Tuesday, 12 August 2014

Reinventing Ageing- A Prismatic View..

 Reinventing Ageing
Pallavi Prakash

“Health is wealth” is a very relevant phrase in present times. World Health day is celebrated on April 7 each year to mark the anniversary of foundation of the WHO in 1948. The topic of World Health Day in 2012 is Ageing and health with the theme "Good health adds life to years”. Very significant topic considering a resent survey which concludes that in the next few years, for the first time, there will be more people in the world aged 60 plus than children aged less than five. The study sure presses the red buzzer and our entire fraternity of “Health-moolahs” are focussing on good health management techniques. The crux is how good health throughout life can help older men and women lead full and productive lives and be a resource for their families and communities. Ageing impacts all – whether young or old, male or female, rich or poor – no matter where we live. Isn’t??

On World Health Day , WHO is calling for urgent action to ensure that, at a time when the world's population is ageing rapidly, people reach old age in the best possible health.

Key risk factors and preventive measures:-

1. Non-communicable diseases - the main health risk for older people

The main health challenges for older people everywhere are non-communicable diseases, such as heart disease, stroke, cancer, diabetes, and chronic lung disease. People in low- and middle-income countries currently face up to four times the risk of death and disability from non-communicable diseases than people in high-income countries..
 “Yet most of these conditions are largely preventable or inexpensive to treat if kept under regular health checks and diagnosed at initial stage” says Dr. Sinha, a practising physician in Jaipur.

2. Irregular/Erratic lifestyles

The risk of developing all non-communicable diseases can be significantly reduced by adopting healthy behaviors, such as being physically active, eating a healthy diet, avoiding the harmful use of alcohol and tobacco products. The earlier people adopt these behaviours, the better their chance of enjoying a healthy old age.

Healthy lifestyles from the very beginning of life is key to a healthy and active old age and we must all acknowledge we sow what we reap .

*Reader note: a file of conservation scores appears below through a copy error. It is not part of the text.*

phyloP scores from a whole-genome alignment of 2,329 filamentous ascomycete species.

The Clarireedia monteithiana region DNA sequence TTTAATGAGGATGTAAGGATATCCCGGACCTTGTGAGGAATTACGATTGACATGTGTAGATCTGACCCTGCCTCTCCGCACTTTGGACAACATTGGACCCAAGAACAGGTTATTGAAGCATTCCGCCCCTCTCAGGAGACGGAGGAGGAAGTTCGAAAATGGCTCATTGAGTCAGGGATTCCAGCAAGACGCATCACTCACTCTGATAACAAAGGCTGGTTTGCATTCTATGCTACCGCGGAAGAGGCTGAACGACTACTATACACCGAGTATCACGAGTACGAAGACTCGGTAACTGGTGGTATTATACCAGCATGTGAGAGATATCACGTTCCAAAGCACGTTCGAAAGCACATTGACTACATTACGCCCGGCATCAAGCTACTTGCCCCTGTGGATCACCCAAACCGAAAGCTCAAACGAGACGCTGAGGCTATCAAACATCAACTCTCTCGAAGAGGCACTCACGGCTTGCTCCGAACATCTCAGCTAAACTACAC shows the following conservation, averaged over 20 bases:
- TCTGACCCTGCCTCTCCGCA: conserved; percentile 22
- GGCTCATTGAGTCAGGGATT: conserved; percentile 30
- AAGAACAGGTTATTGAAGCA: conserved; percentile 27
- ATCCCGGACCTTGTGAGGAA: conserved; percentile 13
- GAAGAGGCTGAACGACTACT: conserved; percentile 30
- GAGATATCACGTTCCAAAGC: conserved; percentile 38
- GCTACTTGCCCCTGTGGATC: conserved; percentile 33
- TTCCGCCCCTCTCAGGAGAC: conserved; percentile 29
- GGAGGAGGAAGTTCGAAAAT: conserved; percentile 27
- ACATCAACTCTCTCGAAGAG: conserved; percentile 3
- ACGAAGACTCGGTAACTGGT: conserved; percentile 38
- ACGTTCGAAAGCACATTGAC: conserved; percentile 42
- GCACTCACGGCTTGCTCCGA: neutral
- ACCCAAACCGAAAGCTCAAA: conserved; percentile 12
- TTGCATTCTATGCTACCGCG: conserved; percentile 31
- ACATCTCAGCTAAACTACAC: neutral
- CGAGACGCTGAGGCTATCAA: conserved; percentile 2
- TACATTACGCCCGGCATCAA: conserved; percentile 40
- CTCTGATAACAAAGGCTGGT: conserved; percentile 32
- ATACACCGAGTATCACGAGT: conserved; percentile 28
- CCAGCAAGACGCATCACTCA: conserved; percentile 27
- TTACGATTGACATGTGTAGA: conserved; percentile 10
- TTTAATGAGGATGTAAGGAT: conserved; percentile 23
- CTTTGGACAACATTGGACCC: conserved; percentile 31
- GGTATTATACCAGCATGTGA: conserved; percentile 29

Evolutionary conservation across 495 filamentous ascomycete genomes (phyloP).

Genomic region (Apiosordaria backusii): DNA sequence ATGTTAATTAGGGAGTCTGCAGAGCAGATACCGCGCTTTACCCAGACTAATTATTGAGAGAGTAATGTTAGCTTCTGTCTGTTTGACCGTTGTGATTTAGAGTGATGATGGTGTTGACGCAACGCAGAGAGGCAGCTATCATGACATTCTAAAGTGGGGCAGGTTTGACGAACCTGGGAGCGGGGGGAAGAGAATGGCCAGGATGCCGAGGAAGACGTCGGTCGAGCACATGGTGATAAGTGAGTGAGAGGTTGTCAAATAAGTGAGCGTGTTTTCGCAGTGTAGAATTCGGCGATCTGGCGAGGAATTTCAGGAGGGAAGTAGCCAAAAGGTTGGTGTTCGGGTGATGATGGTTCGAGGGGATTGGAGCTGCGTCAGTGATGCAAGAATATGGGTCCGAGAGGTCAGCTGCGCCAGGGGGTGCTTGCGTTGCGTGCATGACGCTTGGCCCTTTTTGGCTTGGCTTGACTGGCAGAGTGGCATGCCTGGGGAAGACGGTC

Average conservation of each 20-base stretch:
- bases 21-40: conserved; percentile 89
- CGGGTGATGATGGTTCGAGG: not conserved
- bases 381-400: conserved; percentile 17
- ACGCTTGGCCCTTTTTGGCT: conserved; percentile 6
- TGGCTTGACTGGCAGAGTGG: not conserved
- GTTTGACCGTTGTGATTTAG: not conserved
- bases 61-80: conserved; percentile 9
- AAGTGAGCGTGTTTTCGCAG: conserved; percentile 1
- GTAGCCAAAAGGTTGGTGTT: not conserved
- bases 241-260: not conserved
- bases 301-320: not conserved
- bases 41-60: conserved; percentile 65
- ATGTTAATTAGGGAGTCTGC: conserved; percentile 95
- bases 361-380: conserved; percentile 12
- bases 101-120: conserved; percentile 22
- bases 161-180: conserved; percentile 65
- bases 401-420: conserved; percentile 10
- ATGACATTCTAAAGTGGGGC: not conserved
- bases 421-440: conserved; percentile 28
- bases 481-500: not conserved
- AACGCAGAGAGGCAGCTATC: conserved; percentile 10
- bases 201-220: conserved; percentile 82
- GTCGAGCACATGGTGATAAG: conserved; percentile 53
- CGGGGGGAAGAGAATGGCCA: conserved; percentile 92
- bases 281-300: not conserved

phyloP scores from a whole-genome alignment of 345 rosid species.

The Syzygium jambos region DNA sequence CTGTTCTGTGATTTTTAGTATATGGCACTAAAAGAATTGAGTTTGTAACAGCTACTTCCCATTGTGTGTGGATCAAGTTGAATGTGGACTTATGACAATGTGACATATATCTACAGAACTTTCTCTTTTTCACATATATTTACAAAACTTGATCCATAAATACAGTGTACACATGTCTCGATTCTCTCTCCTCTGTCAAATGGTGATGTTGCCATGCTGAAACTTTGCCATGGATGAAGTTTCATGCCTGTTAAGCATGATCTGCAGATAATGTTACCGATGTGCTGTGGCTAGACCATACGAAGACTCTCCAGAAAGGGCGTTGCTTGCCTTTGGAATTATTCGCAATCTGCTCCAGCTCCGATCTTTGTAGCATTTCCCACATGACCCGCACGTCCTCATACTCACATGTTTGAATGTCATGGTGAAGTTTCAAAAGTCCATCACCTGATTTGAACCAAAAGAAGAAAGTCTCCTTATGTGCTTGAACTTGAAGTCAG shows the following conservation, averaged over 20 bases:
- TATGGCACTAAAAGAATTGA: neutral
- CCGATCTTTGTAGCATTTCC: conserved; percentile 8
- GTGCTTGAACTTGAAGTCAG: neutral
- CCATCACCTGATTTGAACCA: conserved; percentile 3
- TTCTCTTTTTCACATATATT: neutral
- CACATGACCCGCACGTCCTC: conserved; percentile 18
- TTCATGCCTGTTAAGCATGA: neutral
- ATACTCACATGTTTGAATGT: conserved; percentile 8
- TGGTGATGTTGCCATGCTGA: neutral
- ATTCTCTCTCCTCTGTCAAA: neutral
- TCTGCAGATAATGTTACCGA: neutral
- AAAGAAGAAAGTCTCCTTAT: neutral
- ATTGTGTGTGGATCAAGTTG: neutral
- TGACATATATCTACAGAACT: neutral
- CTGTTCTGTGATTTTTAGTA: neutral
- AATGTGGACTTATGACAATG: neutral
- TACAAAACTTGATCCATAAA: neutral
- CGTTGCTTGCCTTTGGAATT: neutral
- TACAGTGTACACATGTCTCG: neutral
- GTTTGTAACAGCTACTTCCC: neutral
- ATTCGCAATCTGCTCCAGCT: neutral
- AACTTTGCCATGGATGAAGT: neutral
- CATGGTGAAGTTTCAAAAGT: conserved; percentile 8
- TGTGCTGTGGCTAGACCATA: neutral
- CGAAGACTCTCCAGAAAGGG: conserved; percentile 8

3. Treatment shy or inability for treatment

“It is a common belief that treatment is required when all other measures fail. This myth needs to be broken as today preventive medical science had grown by leaps and bounds and we don’t need to age and suffer before we rush to our doctor. Prevention is definitely better than cure.

WHO highlights the need for countries to take steps to prevent non-communicable diseases, and to ensure that systems and services are in place to provide treatment and care when it is required. Many of these services are highly cost-effective. For example, high blood pressure – a key risk factor for both heart disease and stroke – can be effectively treated for just a small amount a year. Today, less than 15% of older people in low- and middle-income countries in need are receiving treatment for high blood pressure.
WHO has outlined four key actions that governments and societies can take now to strengthen healthy and active ageing.
  • Promote good health and healthy behaviors at all ages to prevent or delay the development of chronic diseases.
  • Minimize the consequences of chronic disease through early detection and quality care (primary, long-term and palliative care).
  • Create physical and social environments that foster the health and participation of older people.
  • "Reinvent ageing" - changing social attitudes to build a society in which older people are respected and valued.

4. Suffering due to stereotyped perception

 Stigmatizing attitudes and common stereotypes often prevent older people from participating fully in society. Older people make important contributions as family members, volunteers and as active participants in the workforce and are a significant social and economic resource.
When a 100-year-old man finishes a marathon, as happened last year, we have to rethink conventional definitions of what it means to be ‘old’. Ageing is only a mental state. Even a 60 year old may have a heart of a youth and an youth can worry like a 60 year old. Hence, past stereotypes developed in past centuries no longer hold. There is strong push for breaking stereotypes

It is important to illustrate how global issues such as population ageing impact local communities and, indeed, every citizen. Since ageing concerns all of us, human interest stories and testimonials from real people are likely to strongly appeal to the media and the public. Let us all do to our little bit to spread the enlightenment and secret-mantra of “Healthy Living”. If each and every individual makes a conscious effort the world will definitely be a better place to breathe!!!